I recently had the opportunity to try my hand at writing my own midrash, my own creative textual interpretation, about the Akeidah or Binding of Isaac. As someone who connects to Judaism primarily through text, the chance to add my voice in such a defined way, in a form that has been practiced for (at least) 2,000 years in the Jewish tradition, was humbling. I learned a lot about my own thought process moving from a sacred text to the ways in which it most resonated with me at that time. I also gained some insight into the importance of the citations that pepper midrashim, both classical and modern. In my own attempt to fashion my midrash after the classical form, I imbued a lot of significance into the choice of verses that I quoted, and I imagine that this is even more true of classical midrashim, whose authors were considerably more fluent in the language of Torah than I am.
Here is the midrash – I hope that you find it meaningful as a conversation starter and a point of reflection. I have included the citations in the English, as I find the Hebrew to be cleaner without them. The English is just a first attempt at a translation.
וימת יצחק על פני אברהם אביו
׳קח נא את בנך את יחידך אשר אהבת את יצחק.׳
!?ולמה לא צווח: ׳השפט כל הארץ לא יעשה משפט׳
.מעשה אבות סימן לבנים
כתיב: ׳וימת הרן על פני תרח אביו׳
וכתיב: ׳ויקח תרח את אברהם בנו ואת לוט בן הרן…ללכת ארצה כנען׳
וכתיב פה: ׳וישכם אברהם בבקר…ויקח…את יצחק…ויקם וילך אל המקום אשר אמר לו האלוהים׳
.מה שם מדובר בלקיחה בעל כרחו, אף כאן
?ואיה תרח אביו ללמוד לו מוסר
?הלא הוא עוד חי ששים שנה אחרי הולד לו את אברהם בנו
.תרח עדיין בחרן, שנוא מאברהם על אודות הצלמים
.ולא היה לאברהם על מי לסמוך חוץ מאלוהים
ובסוף: ’וישב אברהם אל נעריו…וישב אברהם בבאר שבע׳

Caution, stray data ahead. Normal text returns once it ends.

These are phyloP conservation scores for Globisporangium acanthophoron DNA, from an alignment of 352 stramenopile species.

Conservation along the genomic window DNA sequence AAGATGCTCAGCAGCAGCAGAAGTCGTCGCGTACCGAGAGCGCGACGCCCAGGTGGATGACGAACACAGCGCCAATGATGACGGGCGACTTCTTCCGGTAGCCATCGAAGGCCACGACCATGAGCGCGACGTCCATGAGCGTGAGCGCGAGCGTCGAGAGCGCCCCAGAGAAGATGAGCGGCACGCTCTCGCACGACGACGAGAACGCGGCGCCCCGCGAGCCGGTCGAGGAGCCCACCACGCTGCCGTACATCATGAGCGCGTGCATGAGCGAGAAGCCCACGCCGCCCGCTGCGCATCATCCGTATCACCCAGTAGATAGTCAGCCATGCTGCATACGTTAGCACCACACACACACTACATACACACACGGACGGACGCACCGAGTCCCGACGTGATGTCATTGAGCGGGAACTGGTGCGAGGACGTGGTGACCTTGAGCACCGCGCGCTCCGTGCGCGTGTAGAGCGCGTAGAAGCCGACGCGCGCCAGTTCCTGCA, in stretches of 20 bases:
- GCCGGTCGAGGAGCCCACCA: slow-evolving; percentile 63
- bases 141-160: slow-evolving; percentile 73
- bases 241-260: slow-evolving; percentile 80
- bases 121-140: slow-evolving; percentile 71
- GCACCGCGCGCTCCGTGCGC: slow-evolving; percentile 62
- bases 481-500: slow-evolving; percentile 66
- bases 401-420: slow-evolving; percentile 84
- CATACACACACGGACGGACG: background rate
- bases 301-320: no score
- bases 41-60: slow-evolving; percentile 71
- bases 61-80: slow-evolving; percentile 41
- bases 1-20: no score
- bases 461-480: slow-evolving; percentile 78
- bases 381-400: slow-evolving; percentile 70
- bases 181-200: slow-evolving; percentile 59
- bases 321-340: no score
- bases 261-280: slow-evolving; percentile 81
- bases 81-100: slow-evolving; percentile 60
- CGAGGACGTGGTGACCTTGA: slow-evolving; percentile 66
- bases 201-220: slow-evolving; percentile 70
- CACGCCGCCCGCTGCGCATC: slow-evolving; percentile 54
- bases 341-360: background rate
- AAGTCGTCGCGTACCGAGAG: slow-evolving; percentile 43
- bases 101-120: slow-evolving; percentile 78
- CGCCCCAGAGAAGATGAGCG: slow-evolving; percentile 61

.לא היה לאברהם לא אב ולא בן
And Isaac Died On The Face Of His Father Abraham
“Take your son, your favored one, Isaac, whom you love.” (Gen. 22:2)
And why did he not scream: “Shall not the Judge of all the earth deal justly?” (Gen. 18:25)
The lives of the father illuminate the lived experiences of the son. (see Bereishit Rabbah 48:7)
It is written: “Haran died in the lifetime of his father Terah” (Gen. 11:28)
And it is written: “Terah took his son Abram, his grandson Lot the son of Haran…and they set out together…for the land of Canaan” (Gen. 11:31)
And we read here: “So early next morning, Abraham…took…his son Isaac…and he set out for the place of which God had told him.” (Gen. 22:3)
Just as there it spoke of leaving against one’s will, so too here.
And where was Terach his father to teach him morals? (see Prov. 4:1)
Did he not live sixty years after he birthed his son Abraham? (see Gen. 21:5)
Terach was still in Haran, hated by Abraham on account of the statues. (Bereishit Rabbah 38:13)
And Abraham had no one to rely upon except God.
And in the end: “Abraham then returned to his servants…and Abraham stayed in Beersheba.” (Gen. 22:19)
Abraham did not have a father or a son.